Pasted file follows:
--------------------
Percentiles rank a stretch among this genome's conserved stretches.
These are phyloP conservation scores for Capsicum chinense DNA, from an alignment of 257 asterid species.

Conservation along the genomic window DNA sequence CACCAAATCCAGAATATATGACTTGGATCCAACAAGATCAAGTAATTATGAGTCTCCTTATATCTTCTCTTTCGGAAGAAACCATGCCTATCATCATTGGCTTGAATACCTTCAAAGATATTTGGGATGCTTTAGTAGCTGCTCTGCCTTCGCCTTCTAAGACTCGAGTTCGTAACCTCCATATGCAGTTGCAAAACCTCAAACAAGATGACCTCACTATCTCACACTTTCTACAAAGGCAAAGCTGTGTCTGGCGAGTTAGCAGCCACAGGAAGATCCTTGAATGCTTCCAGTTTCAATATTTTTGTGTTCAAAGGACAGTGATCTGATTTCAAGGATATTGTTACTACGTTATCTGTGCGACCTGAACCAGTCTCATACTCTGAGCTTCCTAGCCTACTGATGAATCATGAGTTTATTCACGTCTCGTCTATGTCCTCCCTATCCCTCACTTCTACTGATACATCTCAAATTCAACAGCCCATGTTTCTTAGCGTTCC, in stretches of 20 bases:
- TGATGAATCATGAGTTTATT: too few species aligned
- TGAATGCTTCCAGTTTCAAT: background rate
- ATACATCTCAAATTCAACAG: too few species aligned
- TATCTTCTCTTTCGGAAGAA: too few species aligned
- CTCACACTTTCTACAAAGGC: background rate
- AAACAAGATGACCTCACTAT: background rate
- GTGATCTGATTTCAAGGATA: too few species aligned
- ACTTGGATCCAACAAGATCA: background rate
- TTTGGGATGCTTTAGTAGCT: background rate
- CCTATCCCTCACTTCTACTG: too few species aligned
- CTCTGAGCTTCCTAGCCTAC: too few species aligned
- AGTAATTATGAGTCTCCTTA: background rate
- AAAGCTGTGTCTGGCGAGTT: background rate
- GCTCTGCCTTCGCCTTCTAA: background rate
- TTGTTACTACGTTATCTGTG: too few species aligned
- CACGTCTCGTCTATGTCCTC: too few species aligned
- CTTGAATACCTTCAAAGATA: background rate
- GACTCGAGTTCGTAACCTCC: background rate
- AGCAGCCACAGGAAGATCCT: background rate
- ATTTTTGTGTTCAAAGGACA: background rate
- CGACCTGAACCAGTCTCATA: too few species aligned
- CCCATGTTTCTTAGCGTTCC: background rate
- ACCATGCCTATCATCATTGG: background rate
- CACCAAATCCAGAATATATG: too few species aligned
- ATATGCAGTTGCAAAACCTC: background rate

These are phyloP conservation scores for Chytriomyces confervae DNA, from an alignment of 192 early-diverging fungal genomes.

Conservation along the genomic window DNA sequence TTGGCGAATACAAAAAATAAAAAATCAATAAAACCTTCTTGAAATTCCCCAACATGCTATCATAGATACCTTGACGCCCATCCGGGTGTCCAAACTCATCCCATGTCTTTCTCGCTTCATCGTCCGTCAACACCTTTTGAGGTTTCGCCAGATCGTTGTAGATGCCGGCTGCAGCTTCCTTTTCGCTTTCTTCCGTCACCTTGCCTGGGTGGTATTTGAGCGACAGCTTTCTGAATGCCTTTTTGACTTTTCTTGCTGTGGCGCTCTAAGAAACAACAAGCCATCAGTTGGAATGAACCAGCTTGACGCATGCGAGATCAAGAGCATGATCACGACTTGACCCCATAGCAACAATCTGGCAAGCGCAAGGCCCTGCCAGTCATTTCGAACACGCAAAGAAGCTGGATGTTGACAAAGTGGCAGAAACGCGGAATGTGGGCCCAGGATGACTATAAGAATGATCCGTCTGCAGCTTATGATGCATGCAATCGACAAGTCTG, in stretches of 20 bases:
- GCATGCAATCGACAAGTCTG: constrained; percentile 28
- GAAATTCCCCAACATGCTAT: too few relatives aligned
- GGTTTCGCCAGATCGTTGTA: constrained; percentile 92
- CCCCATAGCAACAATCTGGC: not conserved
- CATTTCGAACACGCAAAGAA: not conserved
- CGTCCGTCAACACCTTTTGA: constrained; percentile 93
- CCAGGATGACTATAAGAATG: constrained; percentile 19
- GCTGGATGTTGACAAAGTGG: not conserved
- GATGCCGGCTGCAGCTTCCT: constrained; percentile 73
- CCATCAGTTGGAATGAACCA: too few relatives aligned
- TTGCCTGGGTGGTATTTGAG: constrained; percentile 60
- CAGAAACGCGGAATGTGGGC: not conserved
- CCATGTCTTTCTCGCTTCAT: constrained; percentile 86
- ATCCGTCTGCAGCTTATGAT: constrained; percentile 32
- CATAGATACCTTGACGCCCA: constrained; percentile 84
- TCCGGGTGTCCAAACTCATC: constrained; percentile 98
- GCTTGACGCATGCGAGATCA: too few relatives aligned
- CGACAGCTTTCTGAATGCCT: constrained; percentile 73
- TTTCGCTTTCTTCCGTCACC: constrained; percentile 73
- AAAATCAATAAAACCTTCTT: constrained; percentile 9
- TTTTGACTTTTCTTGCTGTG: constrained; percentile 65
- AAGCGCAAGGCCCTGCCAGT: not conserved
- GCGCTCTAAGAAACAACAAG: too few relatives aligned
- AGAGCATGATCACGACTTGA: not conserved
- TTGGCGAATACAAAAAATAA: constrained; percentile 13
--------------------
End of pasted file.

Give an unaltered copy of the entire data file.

Percentiles rank a stretch among this genome's conserved stretches.
These are phyloP conservation scores for Capsicum chinense DNA, from an alignment of 257 asterid species.

Conservation along the genomic window DNA sequence CACCAAATCCAGAATATATGACTTGGATCCAACAAGATCAAGTAATTATGAGTCTCCTTATATCTTCTCTTTCGGAAGAAACCATGCCTATCATCATTGGCTTGAATACCTTCAAAGATATTTGGGATGCTTTAGTAGCTGCTCTGCCTTCGCCTTCTAAGACTCGAGTTCGTAACCTCCATATGCAGTTGCAAAACCTCAAACAAGATGACCTCACTATCTCACACTTTCTACAAAGGCAAAGCTGTGTCTGGCGAGTTAGCAGCCACAGGAAGATCCTTGAATGCTTCCAGTTTCAATATTTTTGTGTTCAAAGGACAGTGATCTGATTTCAAGGATATTGTTACTACGTTATCTGTGCGACCTGAACCAGTCTCATACTCTGAGCTTCCTAGCCTACTGATGAATCATGAGTTTATTCACGTCTCGTCTATGTCCTCCCTATCCCTCACTTCTACTGATACATCTCAAATTCAACAGCCCATGTTTCTTAGCGTTCC, in stretches of 20 bases:
- TGATGAATCATGAGTTTATT: too few species aligned
- TGAATGCTTCCAGTTTCAAT: background rate
- ATACATCTCAAATTCAACAG: too few species aligned
- TATCTTCTCTTTCGGAAGAA: too few species aligned
- CTCACACTTTCTACAAAGGC: background rate
- AAACAAGATGACCTCACTAT: background rate
- GTGATCTGATTTCAAGGATA: too few species aligned
- ACTTGGATCCAACAAGATCA: background rate
- TTTGGGATGCTTTAGTAGCT: background rate
- CCTATCCCTCACTTCTACTG: too few species aligned
- CTCTGAGCTTCCTAGCCTAC: too few species aligned
- AGTAATTATGAGTCTCCTTA: background rate
- AAAGCTGTGTCTGGCGAGTT: background rate
- GCTCTGCCTTCGCCTTCTAA: background rate
- TTGTTACTACGTTATCTGTG: too few species aligned
- CACGTCTCGTCTATGTCCTC: too few species aligned
- CTTGAATACCTTCAAAGATA: background rate
- GACTCGAGTTCGTAACCTCC: background rate
- AGCAGCCACAGGAAGATCCT: background rate
- ATTTTTGTGTTCAAAGGACA: background rate
- CGACCTGAACCAGTCTCATA: too few species aligned
- CCCATGTTTCTTAGCGTTCC: background rate
- ACCATGCCTATCATCATTGG: background rate
- CACCAAATCCAGAATATATG: too few species aligned
- ATATGCAGTTGCAAAACCTC: background rate

These are phyloP conservation scores for Chytriomyces confervae DNA, from an alignment of 192 early-diverging fungal genomes.

Conservation along the genomic window DNA sequence TTGGCGAATACAAAAAATAAAAAATCAATAAAACCTTCTTGAAATTCCCCAACATGCTATCATAGATACCTTGACGCCCATCCGGGTGTCCAAACTCATCCCATGTCTTTCTCGCTTCATCGTCCGTCAACACCTTTTGAGGTTTCGCCAGATCGTTGTAGATGCCGGCTGCAGCTTCCTTTTCGCTTTCTTCCGTCACCTTGCCTGGGTGGTATTTGAGCGACAGCTTTCTGAATGCCTTTTTGACTTTTCTTGCTGTGGCGCTCTAAGAAACAACAAGCCATCAGTTGGAATGAACCAGCTTGACGCATGCGAGATCAAGAGCATGATCACGACTTGACCCCATAGCAACAATCTGGCAAGCGCAAGGCCCTGCCAGTCATTTCGAACACGCAAAGAAGCTGGATGTTGACAAAGTGGCAGAAACGCGGAATGTGGGCCCAGGATGACTATAAGAATGATCCGTCTGCAGCTTATGATGCATGCAATCGACAAGTCTG, in stretches of 20 bases:
- GCATGCAATCGACAAGTCTG: constrained; percentile 28
- GAAATTCCCCAACATGCTAT: too few relatives aligned
- GGTTTCGCCAGATCGTTGTA: constrained; percentile 92
- CCCCATAGCAACAATCTGGC: not conserved
- CATTTCGAACACGCAAAGAA: not conserved
- CGTCCGTCAACACCTTTTGA: constrained; percentile 93
- CCAGGATGACTATAAGAATG: constrained; percentile 19
- GCTGGATGTTGACAAAGTGG: not conserved
- GATGCCGGCTGCAGCTTCCT: constrained; percentile 73
- CCATCAGTTGGAATGAACCA: too few relatives aligned
- TTGCCTGGGTGGTATTTGAG: constrained; percentile 60
- CAGAAACGCGGAATGTGGGC: not conserved
- CCATGTCTTTCTCGCTTCAT: constrained; percentile 86
- ATCCGTCTGCAGCTTATGAT: constrained; percentile 32
- CATAGATACCTTGACGCCCA: constrained; percentile 84
- TCCGGGTGTCCAAACTCATC: constrained; percentile 98
- GCTTGACGCATGCGAGATCA: too few relatives aligned
- CGACAGCTTTCTGAATGCCT: constrained; percentile 73
- TTTCGCTTTCTTCCGTCACC: constrained; percentile 73
- AAAATCAATAAAACCTTCTT: constrained; percentile 9
- TTTTGACTTTTCTTGCTGTG: constrained; percentile 65
- AAGCGCAAGGCCCTGCCAGT: not conserved
- GCGCTCTAAGAAACAACAAG: too few relatives aligned
- AGAGCATGATCACGACTTGA: not conserved
- TTGGCGAATACAAAAAATAA: constrained; percentile 13